The Brain Evolution Museum


 

The red brick buildings in Obukha Lane are occupied by an establishment with a curious history, the Brain Evolution Museum of the Research Institute of the Brain of the Russian Academy of Medical Sciences.

At the beginning of the 20th century, Otto von Dessien built the Evangelical Hospital buildings in the Vorontsovo Pole district following an initiative of Moscow-based German entrepreneurs. People of all religious beliefs were treated here free of charge. And after the Revolution and Lenin’s death, these premises became a laboratory to study Vladimir Ilyich’s brain to obtain scientific evidence of his genius. This work was directed by the German neurologist Oskar Vogt.

 

By the end of the 1920’s, the laboratory had grown, accumulated its own collection, and turned into a research institute for the study of the brain. Yet no physiological evidence of genius had been found.

At present, the Research Institute of the Brain studies problems associated with the structural and functional basis of brain function and brain plasticity mechanisms. The Institute runs a Brain Evolution Museum, the only museum of this kind in Russia and the CIS. Here visitors can see an exposition on the phylogenesis of the nervous system, which consists of over 300 exhibits, and learn about the specifics of the human brain’s development and structure. At the Brain Evolution Museum of the Research Institute of the Brain of the Russian Academy of Medical Sciences, one has an opportunity to listen to a cycle of lectures on neurophysiology and get to know how the animal and human nervous systems work.

 

The Brain Evolution Museum is a unique study guide that provides comprehensive information on the structure, development, functions, and mechanisms of the mammalian nervous system. And specialists will be able to find here answers to their questions on neurophysiology, psychiatry, and neurology.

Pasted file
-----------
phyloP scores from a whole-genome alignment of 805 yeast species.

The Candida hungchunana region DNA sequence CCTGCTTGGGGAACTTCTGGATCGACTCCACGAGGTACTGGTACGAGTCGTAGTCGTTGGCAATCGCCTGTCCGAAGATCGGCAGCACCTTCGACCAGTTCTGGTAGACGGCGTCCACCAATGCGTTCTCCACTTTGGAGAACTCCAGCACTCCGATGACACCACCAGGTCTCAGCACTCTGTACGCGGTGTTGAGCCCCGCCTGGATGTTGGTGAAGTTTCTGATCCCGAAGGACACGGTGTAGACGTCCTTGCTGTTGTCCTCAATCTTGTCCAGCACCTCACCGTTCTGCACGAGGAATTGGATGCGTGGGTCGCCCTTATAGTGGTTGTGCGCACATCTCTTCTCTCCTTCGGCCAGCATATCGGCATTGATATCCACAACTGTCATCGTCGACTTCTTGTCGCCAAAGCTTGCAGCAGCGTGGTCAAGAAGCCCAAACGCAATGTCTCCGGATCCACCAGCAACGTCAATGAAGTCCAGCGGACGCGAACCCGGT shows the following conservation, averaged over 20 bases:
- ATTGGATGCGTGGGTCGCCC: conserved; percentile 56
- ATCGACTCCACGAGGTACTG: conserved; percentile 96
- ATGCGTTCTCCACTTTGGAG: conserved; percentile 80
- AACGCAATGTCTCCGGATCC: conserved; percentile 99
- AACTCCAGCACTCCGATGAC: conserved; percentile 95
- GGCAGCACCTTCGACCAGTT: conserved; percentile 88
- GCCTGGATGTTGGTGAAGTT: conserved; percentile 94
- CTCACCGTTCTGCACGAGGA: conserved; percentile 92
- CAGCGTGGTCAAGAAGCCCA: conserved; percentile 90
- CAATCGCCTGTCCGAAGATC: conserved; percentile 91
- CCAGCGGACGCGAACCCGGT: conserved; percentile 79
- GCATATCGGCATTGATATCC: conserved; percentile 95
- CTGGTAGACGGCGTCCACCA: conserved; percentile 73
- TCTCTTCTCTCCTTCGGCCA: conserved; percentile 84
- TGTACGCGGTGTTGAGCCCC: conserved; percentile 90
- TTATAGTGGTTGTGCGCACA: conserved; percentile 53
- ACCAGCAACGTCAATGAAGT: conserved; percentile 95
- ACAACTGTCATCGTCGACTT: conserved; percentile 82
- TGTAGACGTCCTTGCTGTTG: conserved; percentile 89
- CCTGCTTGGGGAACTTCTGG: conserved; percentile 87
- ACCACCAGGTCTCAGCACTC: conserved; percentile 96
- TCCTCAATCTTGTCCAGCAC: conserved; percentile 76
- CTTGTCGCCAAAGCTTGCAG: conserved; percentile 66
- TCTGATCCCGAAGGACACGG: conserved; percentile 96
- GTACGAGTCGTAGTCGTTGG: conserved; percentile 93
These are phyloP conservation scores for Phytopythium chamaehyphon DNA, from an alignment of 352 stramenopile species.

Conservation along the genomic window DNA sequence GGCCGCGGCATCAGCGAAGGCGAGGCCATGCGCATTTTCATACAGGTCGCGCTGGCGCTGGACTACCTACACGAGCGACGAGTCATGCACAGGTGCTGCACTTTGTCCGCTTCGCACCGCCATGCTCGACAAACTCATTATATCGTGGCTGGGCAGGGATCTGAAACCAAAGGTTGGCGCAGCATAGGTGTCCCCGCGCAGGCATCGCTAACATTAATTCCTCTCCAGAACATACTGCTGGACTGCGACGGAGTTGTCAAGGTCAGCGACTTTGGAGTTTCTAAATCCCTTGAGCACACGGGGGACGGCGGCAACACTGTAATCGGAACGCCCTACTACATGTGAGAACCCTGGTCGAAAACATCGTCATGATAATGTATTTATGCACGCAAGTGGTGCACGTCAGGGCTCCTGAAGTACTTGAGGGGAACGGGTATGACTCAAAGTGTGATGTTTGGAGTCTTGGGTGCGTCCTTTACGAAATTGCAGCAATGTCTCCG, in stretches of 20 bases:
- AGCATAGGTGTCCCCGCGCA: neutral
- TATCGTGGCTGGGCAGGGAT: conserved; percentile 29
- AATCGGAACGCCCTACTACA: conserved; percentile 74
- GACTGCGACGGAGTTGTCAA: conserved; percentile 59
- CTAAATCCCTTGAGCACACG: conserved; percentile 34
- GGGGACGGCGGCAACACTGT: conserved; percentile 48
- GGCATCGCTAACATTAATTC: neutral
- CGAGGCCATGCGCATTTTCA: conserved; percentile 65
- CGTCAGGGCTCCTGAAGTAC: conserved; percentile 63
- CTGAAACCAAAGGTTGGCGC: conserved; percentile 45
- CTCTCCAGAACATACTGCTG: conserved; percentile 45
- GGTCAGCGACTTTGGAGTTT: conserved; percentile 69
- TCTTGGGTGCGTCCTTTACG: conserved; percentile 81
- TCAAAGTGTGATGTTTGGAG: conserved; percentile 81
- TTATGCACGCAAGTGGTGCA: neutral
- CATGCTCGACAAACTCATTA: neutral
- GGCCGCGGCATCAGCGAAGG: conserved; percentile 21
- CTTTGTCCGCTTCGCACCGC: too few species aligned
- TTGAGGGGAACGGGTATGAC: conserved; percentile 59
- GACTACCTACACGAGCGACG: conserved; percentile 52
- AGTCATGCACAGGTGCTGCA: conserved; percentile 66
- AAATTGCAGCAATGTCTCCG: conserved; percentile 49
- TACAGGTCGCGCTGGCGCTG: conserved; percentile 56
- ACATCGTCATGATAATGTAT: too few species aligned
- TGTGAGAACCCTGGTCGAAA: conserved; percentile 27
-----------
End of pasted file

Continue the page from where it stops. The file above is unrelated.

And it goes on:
The Museum opened its doors in 1928, and its walls still carry traces of a demolition bomb that exploded nearby during the Great Patriotic War. The Museum’s building is a monument of neo-gothic architecture: long windows spanning several storeys and hidden by the branches of the trees growing in the park look impressive and mysterious. Being here, one feels a veil of history that one wants to look behind.

 

Telephone: (495) 917-8007, 917-3648
Address: 5 Obukha Lane, Moscow

 


 

News

24.01.2019 The deadline for the submission of abstracts has been extended

Dear colleagues,
Hereby we are informing you that, in accordance with the decision of the Organizing
Committee of the international conference “Centenary of community based psychiatry:
Landmarks and Perspectives”, 
the deadline for the submission of abstracts has been extended until March 01, 2019.
The abstract submission section will be available in your personal account after
registration.
The conditions for abstract submission are also described in your personal account.

 

01.06.2018 Electronic pre-registration opened.


Call for papers

Scientific Committee invites you to contribute with an article on the organization of community-based mental care in your country. The collection of articles will be published as a book that aims to reflect current situation in community-based mental care in different countries over the globe (details on publication terms and conditions will be provided shortly). The language of publication is English.
If you would like to contribute with the article, please, contact [email protected] for further instructions. Please, provide information regarding your name, your country, professional position and affiliations in the covering letter.